Regarding specific aspects related to the application process, the document refers to separate guidance dedicated to the Traditional and Abbreviated 510(k)s. 

The scope of the present guidance covers only the tissue containment systems used during a power morcellation procedure for both gynecologic and general use. These devices are regulated under codes PMU and PZQ respectively. 

In particular, the guidance provides recommendations to be considered by medical device manufacturers concerning: 

  • Test methods;
  • Test parameters;
  • Test acceptance criteria to support a 510(k) submission and demonstrate compliance with the special controls requiring non-clinical performance data identified in 21 CFR 884.405(b)(4) and 21 CFR 878.4825(b)(4).

The aforementioned regulations prescribe that the manufacturer shall submit non-clinical data demonstrating that the product in question complies with any applicable regulatory requirements such devices are subject to; and also operates as intended when used for their intended purpose. The authority mentions that the present guidance addresses only the matters related to non-clinical performance testing, while clinical data could also be required when demonstrating substantial equivalence.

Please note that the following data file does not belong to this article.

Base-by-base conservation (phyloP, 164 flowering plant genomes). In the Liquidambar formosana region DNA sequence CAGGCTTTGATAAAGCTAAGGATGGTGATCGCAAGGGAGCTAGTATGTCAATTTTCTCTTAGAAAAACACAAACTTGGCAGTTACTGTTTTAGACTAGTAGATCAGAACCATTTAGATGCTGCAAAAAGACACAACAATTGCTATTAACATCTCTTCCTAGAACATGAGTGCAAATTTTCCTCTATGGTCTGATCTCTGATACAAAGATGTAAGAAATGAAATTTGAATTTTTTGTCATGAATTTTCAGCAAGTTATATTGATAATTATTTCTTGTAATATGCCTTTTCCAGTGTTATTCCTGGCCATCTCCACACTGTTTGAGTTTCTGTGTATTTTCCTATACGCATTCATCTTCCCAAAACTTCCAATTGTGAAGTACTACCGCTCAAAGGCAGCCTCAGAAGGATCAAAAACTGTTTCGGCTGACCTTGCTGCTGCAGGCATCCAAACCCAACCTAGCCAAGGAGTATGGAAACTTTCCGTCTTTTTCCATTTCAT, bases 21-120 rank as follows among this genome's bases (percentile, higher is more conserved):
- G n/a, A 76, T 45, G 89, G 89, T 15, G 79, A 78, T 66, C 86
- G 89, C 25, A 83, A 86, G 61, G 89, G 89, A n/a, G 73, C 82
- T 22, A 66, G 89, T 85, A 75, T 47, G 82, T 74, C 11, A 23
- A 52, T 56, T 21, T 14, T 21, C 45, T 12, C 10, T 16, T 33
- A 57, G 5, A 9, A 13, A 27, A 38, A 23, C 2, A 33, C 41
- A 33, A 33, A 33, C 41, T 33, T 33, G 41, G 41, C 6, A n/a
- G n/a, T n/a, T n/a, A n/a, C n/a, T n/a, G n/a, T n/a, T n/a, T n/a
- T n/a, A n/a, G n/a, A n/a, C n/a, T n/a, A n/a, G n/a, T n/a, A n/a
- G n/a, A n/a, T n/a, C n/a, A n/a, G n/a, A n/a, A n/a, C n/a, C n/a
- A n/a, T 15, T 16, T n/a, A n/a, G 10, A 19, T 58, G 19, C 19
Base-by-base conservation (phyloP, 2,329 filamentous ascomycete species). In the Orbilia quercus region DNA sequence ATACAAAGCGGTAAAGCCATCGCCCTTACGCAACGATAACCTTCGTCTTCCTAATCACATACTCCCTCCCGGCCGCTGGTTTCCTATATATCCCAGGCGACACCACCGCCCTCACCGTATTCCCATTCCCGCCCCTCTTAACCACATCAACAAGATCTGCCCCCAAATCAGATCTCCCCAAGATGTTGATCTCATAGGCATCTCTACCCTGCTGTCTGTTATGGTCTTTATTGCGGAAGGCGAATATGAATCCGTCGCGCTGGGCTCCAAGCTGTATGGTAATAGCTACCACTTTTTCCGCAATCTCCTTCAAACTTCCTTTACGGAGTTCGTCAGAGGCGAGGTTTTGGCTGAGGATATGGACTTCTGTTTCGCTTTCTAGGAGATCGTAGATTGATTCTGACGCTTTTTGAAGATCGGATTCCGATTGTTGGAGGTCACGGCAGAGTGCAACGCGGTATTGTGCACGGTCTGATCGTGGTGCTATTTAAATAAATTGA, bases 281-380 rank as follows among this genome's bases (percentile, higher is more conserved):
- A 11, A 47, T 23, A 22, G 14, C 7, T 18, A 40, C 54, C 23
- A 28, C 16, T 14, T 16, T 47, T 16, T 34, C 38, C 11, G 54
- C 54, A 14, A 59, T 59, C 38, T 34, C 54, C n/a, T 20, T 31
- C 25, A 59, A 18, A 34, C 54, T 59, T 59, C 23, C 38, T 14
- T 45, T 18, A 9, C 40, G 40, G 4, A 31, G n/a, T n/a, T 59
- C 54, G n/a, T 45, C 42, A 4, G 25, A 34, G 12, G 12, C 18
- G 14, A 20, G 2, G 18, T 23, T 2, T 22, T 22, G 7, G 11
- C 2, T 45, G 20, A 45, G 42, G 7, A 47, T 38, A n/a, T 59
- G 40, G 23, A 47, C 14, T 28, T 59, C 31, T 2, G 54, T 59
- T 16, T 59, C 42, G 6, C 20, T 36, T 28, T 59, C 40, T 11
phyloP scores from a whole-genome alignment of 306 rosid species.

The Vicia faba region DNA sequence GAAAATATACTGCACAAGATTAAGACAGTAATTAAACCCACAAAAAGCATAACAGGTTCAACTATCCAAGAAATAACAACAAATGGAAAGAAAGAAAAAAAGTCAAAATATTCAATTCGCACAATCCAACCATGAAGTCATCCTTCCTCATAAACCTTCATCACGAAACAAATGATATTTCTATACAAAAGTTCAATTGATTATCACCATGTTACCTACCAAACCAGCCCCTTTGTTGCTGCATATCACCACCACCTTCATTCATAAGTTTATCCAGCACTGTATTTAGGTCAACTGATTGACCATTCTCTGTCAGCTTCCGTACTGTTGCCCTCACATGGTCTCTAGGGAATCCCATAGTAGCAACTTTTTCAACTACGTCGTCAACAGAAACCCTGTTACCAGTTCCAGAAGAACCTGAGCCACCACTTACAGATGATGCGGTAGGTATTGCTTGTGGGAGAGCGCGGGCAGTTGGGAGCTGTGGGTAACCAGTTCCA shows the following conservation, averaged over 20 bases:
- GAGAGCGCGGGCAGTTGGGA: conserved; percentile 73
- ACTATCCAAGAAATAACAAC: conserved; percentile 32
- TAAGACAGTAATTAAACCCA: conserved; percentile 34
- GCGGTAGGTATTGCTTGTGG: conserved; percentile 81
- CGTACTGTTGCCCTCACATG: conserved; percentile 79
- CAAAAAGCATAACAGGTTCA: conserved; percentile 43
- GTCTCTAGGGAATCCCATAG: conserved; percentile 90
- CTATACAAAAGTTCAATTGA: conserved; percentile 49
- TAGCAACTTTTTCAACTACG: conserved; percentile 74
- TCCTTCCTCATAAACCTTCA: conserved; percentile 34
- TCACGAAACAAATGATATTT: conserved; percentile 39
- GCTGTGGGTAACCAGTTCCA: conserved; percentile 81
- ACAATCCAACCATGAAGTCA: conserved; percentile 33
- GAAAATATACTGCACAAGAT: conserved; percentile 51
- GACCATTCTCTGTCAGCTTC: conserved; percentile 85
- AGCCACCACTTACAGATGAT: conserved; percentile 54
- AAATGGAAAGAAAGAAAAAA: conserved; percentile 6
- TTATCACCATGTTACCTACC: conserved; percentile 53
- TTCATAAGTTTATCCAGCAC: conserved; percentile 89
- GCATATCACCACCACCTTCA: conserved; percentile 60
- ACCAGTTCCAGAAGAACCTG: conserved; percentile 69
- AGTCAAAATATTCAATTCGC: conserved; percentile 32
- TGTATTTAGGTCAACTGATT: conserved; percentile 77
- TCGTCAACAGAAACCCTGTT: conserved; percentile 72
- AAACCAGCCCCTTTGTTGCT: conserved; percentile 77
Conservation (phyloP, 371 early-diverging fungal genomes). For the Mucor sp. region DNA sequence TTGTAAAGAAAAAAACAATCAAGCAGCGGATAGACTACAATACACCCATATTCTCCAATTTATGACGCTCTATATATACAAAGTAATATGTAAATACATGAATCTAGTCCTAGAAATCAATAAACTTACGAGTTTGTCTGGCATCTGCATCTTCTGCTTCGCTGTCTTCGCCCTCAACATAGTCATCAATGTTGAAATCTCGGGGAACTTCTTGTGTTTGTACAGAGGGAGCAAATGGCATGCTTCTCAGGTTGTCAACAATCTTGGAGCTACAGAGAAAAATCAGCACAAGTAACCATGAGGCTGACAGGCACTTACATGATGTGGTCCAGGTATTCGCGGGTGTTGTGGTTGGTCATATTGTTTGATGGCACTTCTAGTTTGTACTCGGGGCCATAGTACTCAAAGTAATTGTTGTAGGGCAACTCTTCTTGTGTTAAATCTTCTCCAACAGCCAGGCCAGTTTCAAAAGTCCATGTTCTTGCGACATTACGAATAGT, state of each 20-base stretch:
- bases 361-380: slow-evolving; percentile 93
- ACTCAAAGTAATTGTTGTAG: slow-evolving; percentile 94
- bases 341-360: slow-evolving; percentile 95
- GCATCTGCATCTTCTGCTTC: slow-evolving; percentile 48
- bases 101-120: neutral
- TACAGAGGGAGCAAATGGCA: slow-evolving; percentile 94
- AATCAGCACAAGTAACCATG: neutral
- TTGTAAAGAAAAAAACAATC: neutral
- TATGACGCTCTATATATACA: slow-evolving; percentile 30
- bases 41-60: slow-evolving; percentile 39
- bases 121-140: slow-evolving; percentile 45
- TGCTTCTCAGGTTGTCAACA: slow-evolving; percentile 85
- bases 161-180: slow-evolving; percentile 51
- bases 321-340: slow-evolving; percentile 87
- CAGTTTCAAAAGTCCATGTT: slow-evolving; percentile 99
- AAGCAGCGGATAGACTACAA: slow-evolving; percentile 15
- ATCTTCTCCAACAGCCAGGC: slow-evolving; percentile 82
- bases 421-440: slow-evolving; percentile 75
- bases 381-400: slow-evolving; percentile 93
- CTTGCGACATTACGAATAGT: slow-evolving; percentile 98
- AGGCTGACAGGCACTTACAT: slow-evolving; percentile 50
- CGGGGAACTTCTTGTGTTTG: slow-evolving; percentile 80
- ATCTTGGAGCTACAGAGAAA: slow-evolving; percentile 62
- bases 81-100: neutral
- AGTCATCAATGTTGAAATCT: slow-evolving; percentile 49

510(k) Submission Recommendations: Key Points 

The document also provides recommendations to be considered when filing a 510(k) submission to ensure compliance with the applicable regulatory requirements in terms of non-clinical testing and information to be submitted. The authority additionally emphasizes the importance of conducting all the tests using a final device that represents the product that will be placed on the market to ensure the accuracy and reliability of test results.